Sentencing and corrections reforms, passed by a substantial legislative majority in 2010, are having a significant impact on the South Carolina criminal justice system. The reforms reduced penalties for less serious drug and property offenses, expanded release options, strengthened community supervision, and established legislative oversight and accountability. Six years later, six prisons had closed, $491 million had been saved, and the crime rate continued to fall.1
Prison population reduced
- From 2009 to 2016, the prison population declined 14 percent.2
The state’s imprisonment rate fell 16 percent, dropping from 11th-highest in the nation to 19th.3
- During the same period, the share of prison space prioritized for violent offenders increased 27 percent.4
Public safety improved
- Between 2010 and 2015, the state’s crime rate fell 16 percent.5
- Revocations to prison for violation of probation or parole rules (not new crimes) declined 33 percent over the same period.6
- The three-year recidivism rate fell 13 percent among those released in 2013 compared with those released in 2009.7
Taxpayer dollars saved
- The prison population fell 25 percent below the level projected for 2014.8
South Carolina closed six facilities and avoided adding new prison space.9
- The state saved $491 million through averted spending and reduced operating costs.10
In 2009, South Carolina’s prison population stood at 24,460 inmates and was projected to reach almost 28,000 by 2014. The Legislature charged the Sentencing Reform Commission, a bipartisan group of state officials, with examining the state’s sentencing and corrections policies and recommending changes that would enhance public safety, reduce recidivism, and control corrections costs. After an intensive, nearly yearlong review that involved technical assistance from The Pew Charitable Trusts and other partners, the commission proposed a series of reforms that became the basis of S.B. 1154, the Omnibus Crime Reduction and Sentencing Reform Act. Enacted in 2010, the legislation made South Carolina a national leader in the use of evidence-based policies to deliver a better public safety return on taxpayer dollars. The Sentencing Reform Oversight Committee, formed after the law’s passage, is responsible for monitoring the performance of the reforms. Encouraged by the success of these measures, the state decided in 2017 to pursue further opportunities to improve its criminal justice system.
- South Carolina Department of Corrections report prepared for The Pew Charitable Trusts (Oct. 30, 2014); The Pew Charitable Trusts, “National Imprisonment and Crime Rates Continue to Fall” (December 2016), http://www.pewtrusts.org/en/research-and-analysis/fact-sheets/2016/12/national-imprisonment-and-crime-rates-continue-to-fall. Studies show that crime and imprisonment are not consistently correlated. “National, state, and local crime rates shift for complex and poorly understood reasons, but experts believe that the long-term decline [in the national crime rate] is the result of a combination of factors, including more effective policing, the waning of the crack cocaine epidemic, the spread of car theft-prevention devices and other anticrime technologies, reduced use of cash in favor of electronic payments, and increased incarceration of high-risk offenders.”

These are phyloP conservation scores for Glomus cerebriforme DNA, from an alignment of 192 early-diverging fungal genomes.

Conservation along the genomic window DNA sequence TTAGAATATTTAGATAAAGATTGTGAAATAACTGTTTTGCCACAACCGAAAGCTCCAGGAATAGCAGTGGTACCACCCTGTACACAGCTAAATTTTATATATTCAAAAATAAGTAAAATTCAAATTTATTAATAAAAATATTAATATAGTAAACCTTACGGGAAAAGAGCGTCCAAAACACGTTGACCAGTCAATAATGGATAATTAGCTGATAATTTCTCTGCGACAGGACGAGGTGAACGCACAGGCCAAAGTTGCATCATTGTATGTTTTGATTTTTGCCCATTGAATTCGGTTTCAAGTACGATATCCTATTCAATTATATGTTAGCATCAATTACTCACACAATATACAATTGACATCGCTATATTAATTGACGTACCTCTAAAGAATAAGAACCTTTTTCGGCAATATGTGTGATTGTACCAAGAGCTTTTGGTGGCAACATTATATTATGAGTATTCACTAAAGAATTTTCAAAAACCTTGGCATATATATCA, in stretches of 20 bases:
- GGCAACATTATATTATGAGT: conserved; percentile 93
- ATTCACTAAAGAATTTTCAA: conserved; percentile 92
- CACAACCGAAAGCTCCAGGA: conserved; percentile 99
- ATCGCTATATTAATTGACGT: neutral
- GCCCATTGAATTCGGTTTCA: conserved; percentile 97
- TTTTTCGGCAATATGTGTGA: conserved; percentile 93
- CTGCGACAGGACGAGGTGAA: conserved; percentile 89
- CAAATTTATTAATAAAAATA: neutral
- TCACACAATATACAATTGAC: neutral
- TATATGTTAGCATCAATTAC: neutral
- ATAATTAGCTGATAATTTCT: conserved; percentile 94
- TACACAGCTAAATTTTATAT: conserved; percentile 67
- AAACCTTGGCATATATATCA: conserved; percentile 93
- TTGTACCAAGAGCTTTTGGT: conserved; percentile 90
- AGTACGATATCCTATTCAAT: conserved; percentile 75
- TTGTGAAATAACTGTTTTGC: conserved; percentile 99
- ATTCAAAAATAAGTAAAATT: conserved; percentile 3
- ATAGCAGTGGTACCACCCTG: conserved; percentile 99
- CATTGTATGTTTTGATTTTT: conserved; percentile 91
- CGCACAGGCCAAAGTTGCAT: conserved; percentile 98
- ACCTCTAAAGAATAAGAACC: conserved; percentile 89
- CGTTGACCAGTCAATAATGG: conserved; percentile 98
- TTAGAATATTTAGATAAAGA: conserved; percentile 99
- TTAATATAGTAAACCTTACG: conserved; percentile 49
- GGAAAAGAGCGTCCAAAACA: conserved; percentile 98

Bryan P. Stirling, “South Carolina’s Prison System: Report to the Sentencing Reform Oversight Committee,” South Carolina Department of Corrections (Nov. 28, 2016); South Carolina Department of Corrections report prepared for The Pew Charitable Trusts (Oct. 30, 2014).
Ann Carson and Joseph Mulako-Wangota, “Imprisonment Rates of Jurisdiction Population—Sentences Greater Than 1 Year,” Bureau of Justice Statistics (Nov. 16, 2016), https://www.bjs.gov/index.cfm?ty=nps. Data were generated using the Corrections Statistical Analysis Tool (CSAT)—Prisoners.
Bryan P. Stirling, “South Carolina’s Prison System: Report to the Sentencing Reform Oversight Committee”; South Carolina Department of Corrections report prepared for The Pew Charitable Trusts (Oct. 30, 2014).
FBI Uniform Crime Reports. See “Crime in the United States, 2010: Table 5,” https://ucr.fbi.gov/crime-in-the-u.s/2010/crime-in-the-u.s.-2010/tables/10tbl05.xls;and “Crime in the United States, 2015: Table 5,” https://ucr.fbi.gov/crime-in-the-u.s/2015/crime-in-the-u.s.-2015/tables/table-5.
South Carolina Department of Probation, Parole, and Pardon Services, “Report to the Sentencing Reform Oversight Committee” (November 2016), https://www.dppps.sc.gov/content/download/109254/2495311/file/SROC+Report+11.18.16+Final.pdf.
South Carolina Department of Corrections, “Recidivism Rates of Inmates Released during FY2009-FY2013,” http://www.doc.sc.gov/research/SpecialReports/RecidivismRatesOfInmatesReleasedDuringFY2009-FY2013.pdf.
Bryan P. Stirling, “South Carolina’s Prison System”; Applied Research Services Inc. data in The Pew Charitable Trusts, “South Carolina’s Public Safety Reform” (2010), http://www.pewtrusts.org/~/media/assets/2010/06/10/pspp_south_carolina_brief.pdf.
South Carolina Sentencing Reform Oversight Committee, “State Expenditures Savings Report” (December 2016) http://www. scstatehouse.gov/citizensinterestpage/SentencingReformOversightCommittee/Reports/2015SROCStateExpendituresSavingsReport.pdf.
- The Pew Charitable Trusts’ analysis, presented to the South Carolina Sentencing Reform Oversight Committee in November 2016.